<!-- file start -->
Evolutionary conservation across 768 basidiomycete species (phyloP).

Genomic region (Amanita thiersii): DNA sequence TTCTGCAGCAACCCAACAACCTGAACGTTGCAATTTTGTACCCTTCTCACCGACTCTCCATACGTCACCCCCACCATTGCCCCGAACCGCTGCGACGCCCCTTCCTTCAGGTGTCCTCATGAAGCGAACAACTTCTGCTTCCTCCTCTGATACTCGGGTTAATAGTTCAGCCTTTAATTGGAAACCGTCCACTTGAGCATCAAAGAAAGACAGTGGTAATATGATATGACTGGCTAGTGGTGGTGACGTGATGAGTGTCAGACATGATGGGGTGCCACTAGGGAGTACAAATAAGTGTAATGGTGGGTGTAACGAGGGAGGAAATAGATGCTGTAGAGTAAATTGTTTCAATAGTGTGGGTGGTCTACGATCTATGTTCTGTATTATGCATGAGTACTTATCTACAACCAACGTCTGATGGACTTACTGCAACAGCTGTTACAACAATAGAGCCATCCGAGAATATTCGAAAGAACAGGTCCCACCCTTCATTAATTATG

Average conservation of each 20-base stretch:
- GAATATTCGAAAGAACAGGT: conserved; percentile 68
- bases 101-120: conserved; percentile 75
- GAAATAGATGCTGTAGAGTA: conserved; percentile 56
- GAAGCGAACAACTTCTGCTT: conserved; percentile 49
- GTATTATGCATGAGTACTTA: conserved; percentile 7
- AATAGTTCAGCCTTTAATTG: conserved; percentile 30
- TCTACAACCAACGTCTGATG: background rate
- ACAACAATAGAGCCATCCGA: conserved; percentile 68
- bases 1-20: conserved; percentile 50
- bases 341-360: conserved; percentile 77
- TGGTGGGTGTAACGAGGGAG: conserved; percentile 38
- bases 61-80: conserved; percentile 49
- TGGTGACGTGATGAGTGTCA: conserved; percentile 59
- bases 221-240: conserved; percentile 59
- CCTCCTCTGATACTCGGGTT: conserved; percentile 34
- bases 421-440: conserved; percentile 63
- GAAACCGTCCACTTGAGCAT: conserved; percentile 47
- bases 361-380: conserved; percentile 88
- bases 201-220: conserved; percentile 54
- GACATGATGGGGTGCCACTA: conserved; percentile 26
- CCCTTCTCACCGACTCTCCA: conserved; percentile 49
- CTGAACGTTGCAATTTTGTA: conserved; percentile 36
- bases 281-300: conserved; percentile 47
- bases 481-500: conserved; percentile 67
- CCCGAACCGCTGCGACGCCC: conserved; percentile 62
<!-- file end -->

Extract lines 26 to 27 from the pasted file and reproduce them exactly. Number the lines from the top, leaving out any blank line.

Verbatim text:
- bases 281-300: conserved; percentile 47
- bases 481-500: conserved; percentile 67